We’ve always been partial to Rob Heron & The Tea Pad Orchestra’s jived-up take on old timey music, a grand blend of western swing, country blues and ragtime. They’ve reminded us at times of Pokey LaFarge (with whom they have toured) and it has to be said they do put on a grand live show. On Soul Of My City they continue to evolve with some elements of rockabilly and early sixties beat pop creeping in, but at heart they are still supreme evangelists for pre sixties music albeit that Heron has at times allied this innocent sounding music with current commentary on state of our nation and his home town of Newcastle.
Such is the case here with the title song ramming in with a stirring martial beat before Heron and the band slouch into a louche late night vamp as he rails against the so called “gentrification” of a bohemian Newcastle quarter, an excuse really for a moneyed land grab. There’s more social commentary on the lighter Lonely Boy In The Dole Queue which finds Heron solo and yodelling away in his best Jimmie Rodgers style. Meanwhile the syncopated swing and twang of There’s A Hole (Where My Pocket Used To Be) is a grand nod to hard luck songs of the past with its excellent and flamboyant delivery similar to that of local neon lit sonic gangsters, The Strange Blue Dreams.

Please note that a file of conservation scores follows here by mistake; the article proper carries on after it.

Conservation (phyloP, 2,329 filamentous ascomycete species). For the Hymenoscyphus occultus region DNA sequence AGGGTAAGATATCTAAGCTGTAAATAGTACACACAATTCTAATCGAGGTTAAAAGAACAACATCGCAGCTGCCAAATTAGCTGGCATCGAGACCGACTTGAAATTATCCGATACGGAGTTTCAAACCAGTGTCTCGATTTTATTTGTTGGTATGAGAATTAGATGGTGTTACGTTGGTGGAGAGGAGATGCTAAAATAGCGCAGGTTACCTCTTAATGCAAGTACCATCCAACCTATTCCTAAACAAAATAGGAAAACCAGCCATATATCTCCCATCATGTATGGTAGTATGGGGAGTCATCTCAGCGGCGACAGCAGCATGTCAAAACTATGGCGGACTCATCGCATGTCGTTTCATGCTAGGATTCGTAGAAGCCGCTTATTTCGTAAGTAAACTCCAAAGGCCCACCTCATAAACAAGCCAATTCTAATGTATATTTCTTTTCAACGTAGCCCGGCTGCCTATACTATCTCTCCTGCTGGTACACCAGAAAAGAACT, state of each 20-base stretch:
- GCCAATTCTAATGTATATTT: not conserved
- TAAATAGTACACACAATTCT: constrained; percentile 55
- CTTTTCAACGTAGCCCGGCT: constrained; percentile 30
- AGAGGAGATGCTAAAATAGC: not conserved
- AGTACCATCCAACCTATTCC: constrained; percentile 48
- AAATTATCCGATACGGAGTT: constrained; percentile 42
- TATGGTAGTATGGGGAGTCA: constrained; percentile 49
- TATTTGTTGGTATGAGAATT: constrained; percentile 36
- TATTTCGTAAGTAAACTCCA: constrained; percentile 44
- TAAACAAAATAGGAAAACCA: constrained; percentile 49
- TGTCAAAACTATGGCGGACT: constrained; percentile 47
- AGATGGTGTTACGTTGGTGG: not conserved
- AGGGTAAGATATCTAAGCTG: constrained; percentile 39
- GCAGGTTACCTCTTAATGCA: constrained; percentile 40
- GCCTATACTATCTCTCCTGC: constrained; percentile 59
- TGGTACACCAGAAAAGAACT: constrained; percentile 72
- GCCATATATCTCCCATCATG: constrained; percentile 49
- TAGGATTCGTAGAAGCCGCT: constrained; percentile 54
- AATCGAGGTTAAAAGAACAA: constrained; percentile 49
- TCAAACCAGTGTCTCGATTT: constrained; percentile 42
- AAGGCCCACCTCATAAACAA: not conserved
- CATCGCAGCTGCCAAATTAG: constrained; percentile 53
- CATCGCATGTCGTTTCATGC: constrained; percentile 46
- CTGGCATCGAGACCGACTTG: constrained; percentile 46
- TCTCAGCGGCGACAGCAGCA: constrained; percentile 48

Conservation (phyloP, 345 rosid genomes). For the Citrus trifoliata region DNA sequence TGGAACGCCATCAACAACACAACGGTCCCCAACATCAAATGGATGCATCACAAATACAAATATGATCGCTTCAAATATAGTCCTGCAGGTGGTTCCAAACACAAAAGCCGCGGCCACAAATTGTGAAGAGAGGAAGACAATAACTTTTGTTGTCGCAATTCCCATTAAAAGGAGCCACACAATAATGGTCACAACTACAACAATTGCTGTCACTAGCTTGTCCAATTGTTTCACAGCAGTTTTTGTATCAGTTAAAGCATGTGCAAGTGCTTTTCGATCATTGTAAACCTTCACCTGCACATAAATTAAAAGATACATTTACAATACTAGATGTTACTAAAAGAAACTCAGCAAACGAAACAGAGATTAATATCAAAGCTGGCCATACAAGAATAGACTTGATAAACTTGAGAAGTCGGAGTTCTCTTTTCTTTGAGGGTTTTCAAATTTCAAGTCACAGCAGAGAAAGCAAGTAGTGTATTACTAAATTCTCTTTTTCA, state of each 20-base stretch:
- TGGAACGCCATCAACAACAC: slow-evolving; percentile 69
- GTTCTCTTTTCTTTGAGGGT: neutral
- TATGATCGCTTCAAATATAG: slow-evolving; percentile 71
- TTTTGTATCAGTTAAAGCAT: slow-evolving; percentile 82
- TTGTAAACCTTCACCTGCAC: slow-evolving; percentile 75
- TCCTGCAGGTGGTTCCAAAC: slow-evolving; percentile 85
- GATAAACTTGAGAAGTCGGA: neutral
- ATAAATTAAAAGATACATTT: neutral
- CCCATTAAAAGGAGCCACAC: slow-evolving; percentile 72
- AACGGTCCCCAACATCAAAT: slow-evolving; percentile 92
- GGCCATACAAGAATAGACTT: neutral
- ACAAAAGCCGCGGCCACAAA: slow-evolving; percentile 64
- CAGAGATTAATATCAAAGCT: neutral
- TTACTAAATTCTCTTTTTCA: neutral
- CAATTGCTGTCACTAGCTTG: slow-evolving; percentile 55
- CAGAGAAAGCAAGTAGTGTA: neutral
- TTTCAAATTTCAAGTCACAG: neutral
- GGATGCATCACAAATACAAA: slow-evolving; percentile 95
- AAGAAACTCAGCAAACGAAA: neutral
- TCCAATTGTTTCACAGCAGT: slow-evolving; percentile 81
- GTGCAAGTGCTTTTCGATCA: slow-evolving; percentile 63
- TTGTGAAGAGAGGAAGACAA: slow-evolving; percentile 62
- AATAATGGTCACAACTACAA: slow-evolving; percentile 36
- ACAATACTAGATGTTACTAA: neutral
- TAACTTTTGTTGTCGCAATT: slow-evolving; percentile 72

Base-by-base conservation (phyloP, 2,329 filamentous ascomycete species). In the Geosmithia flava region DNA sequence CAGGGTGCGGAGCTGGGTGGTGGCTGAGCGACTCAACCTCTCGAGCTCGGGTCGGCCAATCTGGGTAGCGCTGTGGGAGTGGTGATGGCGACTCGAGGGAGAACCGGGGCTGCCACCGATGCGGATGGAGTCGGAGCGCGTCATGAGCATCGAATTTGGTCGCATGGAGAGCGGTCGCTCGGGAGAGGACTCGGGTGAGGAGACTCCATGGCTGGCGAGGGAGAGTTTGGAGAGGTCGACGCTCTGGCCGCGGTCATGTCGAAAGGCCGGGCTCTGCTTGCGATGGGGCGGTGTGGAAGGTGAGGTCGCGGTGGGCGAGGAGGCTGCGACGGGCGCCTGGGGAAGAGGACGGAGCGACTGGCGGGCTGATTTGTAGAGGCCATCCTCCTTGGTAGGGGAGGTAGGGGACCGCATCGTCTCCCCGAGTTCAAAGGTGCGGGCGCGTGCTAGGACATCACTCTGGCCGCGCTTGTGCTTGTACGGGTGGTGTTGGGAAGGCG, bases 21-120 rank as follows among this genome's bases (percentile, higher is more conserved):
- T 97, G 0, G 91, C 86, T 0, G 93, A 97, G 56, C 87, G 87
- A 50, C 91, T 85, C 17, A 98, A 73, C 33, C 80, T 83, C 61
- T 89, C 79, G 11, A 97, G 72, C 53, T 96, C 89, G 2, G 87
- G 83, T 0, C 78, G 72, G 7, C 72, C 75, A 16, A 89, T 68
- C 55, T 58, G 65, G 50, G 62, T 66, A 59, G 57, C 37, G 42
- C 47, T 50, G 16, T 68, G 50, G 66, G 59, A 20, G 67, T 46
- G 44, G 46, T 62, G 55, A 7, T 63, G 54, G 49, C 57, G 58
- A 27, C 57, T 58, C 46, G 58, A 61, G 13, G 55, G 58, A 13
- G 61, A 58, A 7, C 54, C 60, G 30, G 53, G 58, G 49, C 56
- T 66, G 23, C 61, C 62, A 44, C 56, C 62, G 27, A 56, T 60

The band roam across various styles in a grand fashion. Life Is A Drag is a cross dressing song given a stirring western swing outing, Une Bouteille De Beaujolais has a not unexpected Gallic touch while Holy Moly (I’m In Love Again) comes across like as if Hank Williams was being accompanied by an extremely dexterous bunch of Acadian musicians. They do vamp wonderfully on Fool Talking Man and One Letter Away From Lonely is a total swoon of a bobbysoxer song. There’s a bit more muscle in the rockin’ rumble of Let’s Go Back In Time, a big boned salute to old time music as Heron lists his favourites while singing, “That 21st century music man, it’s so watered down.” Like A Cuckoo teeters dangerously close to his cut off point as the band give us a finely attuned horn fuelled bop which could have featured on the soundtrack of the original John Waters’ Hairspray. Signing off with what is probably the first postmodern take on old time music’s occasional interest in sex, stymied at the time by obscenity laws and therefore couched in various terms, there’s Double Meaning, Double Entendre. It’s cool, it’s funny, and best of all, it rocks.
Rob Heron & The Teapad Orchestra are touring the UK in February and March including shows in Glasgow and Edinburgh. All dates here.